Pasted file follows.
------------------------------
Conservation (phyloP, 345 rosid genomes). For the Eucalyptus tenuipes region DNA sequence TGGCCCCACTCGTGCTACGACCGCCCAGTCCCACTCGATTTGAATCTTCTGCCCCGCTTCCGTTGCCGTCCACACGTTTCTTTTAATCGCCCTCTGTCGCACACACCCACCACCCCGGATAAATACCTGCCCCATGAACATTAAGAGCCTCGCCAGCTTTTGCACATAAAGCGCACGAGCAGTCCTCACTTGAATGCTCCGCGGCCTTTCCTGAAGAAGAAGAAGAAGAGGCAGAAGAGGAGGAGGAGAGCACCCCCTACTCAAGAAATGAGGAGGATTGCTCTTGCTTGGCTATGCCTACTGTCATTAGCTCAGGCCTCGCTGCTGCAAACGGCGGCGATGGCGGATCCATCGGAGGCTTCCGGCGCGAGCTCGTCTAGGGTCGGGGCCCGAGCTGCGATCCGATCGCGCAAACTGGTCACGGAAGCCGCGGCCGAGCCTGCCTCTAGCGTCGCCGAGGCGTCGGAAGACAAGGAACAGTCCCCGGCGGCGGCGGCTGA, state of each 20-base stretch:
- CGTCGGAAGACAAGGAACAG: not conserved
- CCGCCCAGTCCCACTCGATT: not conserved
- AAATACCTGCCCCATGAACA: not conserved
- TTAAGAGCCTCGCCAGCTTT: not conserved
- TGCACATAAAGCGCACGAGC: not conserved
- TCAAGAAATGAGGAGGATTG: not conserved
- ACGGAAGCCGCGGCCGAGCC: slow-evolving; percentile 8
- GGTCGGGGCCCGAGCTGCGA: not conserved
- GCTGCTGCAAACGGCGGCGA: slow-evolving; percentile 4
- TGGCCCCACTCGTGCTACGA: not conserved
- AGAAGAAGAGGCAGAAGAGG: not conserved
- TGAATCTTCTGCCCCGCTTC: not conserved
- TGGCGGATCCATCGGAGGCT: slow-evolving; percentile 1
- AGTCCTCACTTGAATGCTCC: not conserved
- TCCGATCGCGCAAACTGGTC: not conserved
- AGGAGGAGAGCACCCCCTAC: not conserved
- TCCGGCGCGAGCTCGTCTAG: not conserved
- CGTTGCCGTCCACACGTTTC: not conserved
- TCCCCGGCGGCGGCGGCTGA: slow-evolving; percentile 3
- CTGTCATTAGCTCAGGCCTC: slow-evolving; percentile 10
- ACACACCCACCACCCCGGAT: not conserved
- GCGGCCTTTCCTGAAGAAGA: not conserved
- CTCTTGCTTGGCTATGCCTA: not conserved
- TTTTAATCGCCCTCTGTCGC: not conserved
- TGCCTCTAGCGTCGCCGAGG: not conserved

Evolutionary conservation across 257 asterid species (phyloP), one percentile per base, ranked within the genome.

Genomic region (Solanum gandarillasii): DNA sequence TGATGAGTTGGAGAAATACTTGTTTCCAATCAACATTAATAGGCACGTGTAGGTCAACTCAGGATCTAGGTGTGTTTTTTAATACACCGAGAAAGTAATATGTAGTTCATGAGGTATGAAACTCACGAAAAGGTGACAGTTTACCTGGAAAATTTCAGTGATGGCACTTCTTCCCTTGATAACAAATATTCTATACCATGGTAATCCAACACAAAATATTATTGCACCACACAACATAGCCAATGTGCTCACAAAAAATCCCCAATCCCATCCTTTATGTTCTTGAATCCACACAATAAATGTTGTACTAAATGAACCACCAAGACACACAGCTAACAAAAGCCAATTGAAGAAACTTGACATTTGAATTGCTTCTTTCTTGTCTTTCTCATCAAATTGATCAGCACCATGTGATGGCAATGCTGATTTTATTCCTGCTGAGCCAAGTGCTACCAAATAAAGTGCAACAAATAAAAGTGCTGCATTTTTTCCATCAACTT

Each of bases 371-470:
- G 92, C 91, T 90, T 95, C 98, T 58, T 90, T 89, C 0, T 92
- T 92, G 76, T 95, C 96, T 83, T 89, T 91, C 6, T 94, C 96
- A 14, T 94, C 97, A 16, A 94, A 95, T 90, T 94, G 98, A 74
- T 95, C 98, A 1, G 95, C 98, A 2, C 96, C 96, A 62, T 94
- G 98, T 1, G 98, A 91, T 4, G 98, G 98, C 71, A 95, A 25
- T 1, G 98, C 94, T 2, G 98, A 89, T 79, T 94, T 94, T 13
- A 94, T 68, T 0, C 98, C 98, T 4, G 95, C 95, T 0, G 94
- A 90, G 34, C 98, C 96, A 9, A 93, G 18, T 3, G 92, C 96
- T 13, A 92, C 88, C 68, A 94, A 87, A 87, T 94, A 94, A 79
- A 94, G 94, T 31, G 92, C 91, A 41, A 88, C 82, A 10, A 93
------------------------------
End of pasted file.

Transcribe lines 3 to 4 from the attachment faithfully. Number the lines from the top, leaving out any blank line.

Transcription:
- CCGCCCAGTCCCACTCGATT: not conserved
- AAATACCTGCCCCATGAACA: not conserved